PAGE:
Washington State

Office of the Attorney General

Attorney General

Bob Ferguson

Dear Friends,


In this issue, you will see our work this past month to protect Hanford workers, fight for marriage equality, defend the will of voters regarding marijuana legalization, and clarify the use of police body cameras.

Additionally, the Attorney General’s Office proudly recognized Native American History Month in November with programs that connect the office with our tribal communities. 

Thank you for following the work of the Attorney General’s Office. 

I hope you and your family have a wonderful Holiday Season!



Bob Ferguson
Washington State Attorney General


Notice of Endangerment and Intent to Sue

Hanford Press ConferenceI recently placed the federal government on notice that I intend to sue the Department of Energy (DOE) unless immediate action is taken to protect the health and safety of Hanford tank farm workers.

Worker safety at Hanford has been a problem for decades.  Hundreds of workers have been exposed to toxic vapors that leak from aging storage tanks, suffering an array of health problems, including several long-term disabilities.   Despite the many reports documenting these problems over the past 20 years, workers are still not adequately protected.

Following the release of this disturbing Hanford Tank Vapor Assessment report, I sent DOE and its contractor, Washington River Protection Solutions, this Notice of Endangerment and Intent to Sue.   Federal law requires such notice be given 90 days before filing a lawsuit against a federal agency. 

The 90-day clock is now ticking.  My goal is to obtain a legally enforceable agreement to ensure the federal government protects workers from the vapors.  The time for studying the problem is over.  We must now take action.

This Seattle Times Editorial provides an in-depth look at this issue.

Editorial: Better safeguards needed for Hanford nuclear tank-farm workers

King 5 News

Wash. plans to sue federal gov't to protect Hanford workers


Attorney General Promises Hanford Workers Progress

AGO Opinion addresses use of police body cameras

PoliceI recently issued an opinion concluding that law enforcement agencies can require their officers to wear body cameras, and officers do not need citizen permission to use body cameras on the job to record interactions with the public.   We issued the opinion in response to questions raised by Sen. Andy Billig of Spokane concerning whether the use of body cameras might violate the state’s Privacy Act.    Our legal analysis determined that interactions with on-duty police officers are presumed to be public, and body camera recordings must be preserved in accordance with the state’s Public Records Act.

Read the opinion

AGO 2014 No. 8


Legal opinion: No permission needed for police body cams


Editorial: For police and public, cameras are a good tool

More judges agree with AGO opinion on local marijuana bans

gavelTwo additional superior court judges affirmed a legal opinion issued by my office in January which concluded that I-502 does not prevent cities and counties from banning marijuana businesses.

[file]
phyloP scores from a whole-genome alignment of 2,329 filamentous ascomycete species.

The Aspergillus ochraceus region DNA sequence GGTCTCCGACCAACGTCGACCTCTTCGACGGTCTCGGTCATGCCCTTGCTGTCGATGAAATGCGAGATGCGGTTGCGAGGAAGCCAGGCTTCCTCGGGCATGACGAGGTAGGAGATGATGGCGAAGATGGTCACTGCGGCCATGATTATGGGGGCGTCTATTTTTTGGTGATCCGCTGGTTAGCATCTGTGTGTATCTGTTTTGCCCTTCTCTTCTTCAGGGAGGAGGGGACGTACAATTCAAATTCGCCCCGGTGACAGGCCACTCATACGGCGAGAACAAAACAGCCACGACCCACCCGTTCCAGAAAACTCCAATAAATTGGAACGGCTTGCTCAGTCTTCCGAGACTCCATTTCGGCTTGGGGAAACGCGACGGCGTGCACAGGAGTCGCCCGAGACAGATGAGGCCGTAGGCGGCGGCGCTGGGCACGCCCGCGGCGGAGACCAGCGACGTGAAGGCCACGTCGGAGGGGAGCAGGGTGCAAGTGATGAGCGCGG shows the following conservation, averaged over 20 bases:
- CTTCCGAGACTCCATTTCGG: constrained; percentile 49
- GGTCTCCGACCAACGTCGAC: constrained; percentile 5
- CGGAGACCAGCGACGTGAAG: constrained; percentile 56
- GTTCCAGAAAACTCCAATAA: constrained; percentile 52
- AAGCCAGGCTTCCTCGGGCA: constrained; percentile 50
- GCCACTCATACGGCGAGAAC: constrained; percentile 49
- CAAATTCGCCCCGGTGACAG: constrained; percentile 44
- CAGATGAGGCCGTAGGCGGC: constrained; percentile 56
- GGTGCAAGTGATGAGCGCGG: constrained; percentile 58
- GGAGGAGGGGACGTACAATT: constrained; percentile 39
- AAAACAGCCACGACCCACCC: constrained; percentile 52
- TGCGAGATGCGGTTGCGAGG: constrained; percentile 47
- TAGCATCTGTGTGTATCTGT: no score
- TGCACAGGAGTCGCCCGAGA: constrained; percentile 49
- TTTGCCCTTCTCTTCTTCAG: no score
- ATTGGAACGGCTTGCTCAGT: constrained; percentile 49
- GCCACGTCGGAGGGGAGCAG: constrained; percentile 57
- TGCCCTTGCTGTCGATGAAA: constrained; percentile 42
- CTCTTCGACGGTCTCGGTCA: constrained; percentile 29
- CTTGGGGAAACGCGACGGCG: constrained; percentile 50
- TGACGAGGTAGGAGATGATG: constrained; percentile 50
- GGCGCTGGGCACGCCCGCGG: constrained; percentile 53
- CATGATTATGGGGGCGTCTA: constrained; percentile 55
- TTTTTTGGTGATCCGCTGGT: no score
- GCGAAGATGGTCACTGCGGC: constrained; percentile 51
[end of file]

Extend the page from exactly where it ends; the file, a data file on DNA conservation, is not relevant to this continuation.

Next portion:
Following similar rulings in Fife and Wenatchee, a Benton County judge upheld the city of Kennewick’s ban on marijuana businesses and a Cowlitz County judge upheld a Clark County ban.   The rulings allow implementation of I-502 to continue.   The Attorney General’s Office intervened in these cases to defend I-502, and we will continue working aggressively to uphold the will of voters.

More on the issue in this Yakima Herald article

Fourth judge upholds pot business ban

Advancing Marriage Equality for All

Marriage EqualityMarriage equality gained important ground when Shriners Hospitals for Children agreed to extend health benefits to same-sex couples in all of their 22 hospitals nationwide after being contacted by the Washington Attorney General’s Office.

My office contacted Shriners about their health benefits policies after receiving a complaint from a Spokane hospital employee who had recently married her partner of 19 years.   When she attempted to add her new spouse as a dependent on her medical and dental policies, human resources staff denied her request. 

Soon after our contact, Shriners changed its policy and will offer health benefits to same-sex couples.    We continue our work to ensure employers understand and honor their legal responsibilities to provide equal benefits to their employees.


Shriners hospitals to give gay couples benefits after Spokane complaint


Shriners Hospitals extending health benefits nationwide to same-sex spouses

Connecting with local and tribal communities

I want to express my thanks to the Cowlitz and Makah tribal members and spiritual leaders who visited my office to share the history of their annual Tribal Canoe Journey, and to Suquamish Tribal Council Chairman Leonard Forsman for his presentation on tribal history and culture.

I am also grateful to members and leaders of the Tulalip, Lummi, and Skagit tribes for their hospitality during my recent visits.   Since taking office, I have visited 27 of the 29 federally recognized tribes in our state, working to support and encourage partnerships between state and tribal governments.